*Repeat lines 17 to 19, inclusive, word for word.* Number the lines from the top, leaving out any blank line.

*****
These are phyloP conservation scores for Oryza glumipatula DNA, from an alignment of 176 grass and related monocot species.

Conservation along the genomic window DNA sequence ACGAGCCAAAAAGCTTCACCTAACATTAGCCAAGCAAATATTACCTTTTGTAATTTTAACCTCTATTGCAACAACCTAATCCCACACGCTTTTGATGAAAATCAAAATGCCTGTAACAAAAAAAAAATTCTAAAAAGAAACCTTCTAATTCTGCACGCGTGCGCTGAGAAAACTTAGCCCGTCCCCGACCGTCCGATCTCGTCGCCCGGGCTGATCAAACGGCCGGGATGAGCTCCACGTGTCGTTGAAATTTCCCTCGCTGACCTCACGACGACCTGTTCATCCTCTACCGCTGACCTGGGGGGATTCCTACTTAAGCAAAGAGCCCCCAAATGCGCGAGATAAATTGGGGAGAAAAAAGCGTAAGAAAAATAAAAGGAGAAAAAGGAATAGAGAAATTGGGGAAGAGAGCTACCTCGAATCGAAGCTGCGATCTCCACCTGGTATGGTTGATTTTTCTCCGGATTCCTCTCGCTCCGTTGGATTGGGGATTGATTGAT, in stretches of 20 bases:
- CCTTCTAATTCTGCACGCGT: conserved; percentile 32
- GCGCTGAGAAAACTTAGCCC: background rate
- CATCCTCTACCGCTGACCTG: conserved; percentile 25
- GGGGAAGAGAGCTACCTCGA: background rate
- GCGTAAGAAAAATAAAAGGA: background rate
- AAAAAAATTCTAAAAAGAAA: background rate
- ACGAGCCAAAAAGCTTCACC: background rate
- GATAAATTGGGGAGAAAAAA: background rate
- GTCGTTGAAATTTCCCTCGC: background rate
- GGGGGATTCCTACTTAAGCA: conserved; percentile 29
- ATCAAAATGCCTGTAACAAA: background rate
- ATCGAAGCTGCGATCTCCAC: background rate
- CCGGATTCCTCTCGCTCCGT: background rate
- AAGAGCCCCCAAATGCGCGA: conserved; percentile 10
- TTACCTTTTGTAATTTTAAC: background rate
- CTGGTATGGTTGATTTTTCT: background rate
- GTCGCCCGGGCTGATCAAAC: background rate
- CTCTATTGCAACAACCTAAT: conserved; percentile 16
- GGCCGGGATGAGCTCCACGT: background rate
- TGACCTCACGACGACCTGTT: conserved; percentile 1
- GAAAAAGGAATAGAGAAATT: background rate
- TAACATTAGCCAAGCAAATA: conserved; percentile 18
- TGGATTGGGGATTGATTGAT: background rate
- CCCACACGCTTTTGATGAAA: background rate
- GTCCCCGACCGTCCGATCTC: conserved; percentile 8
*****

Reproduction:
- TTACCTTTTGTAATTTTAAC: background rate
- CTGGTATGGTTGATTTTTCT: background rate
- GTCGCCCGGGCTGATCAAAC: background rate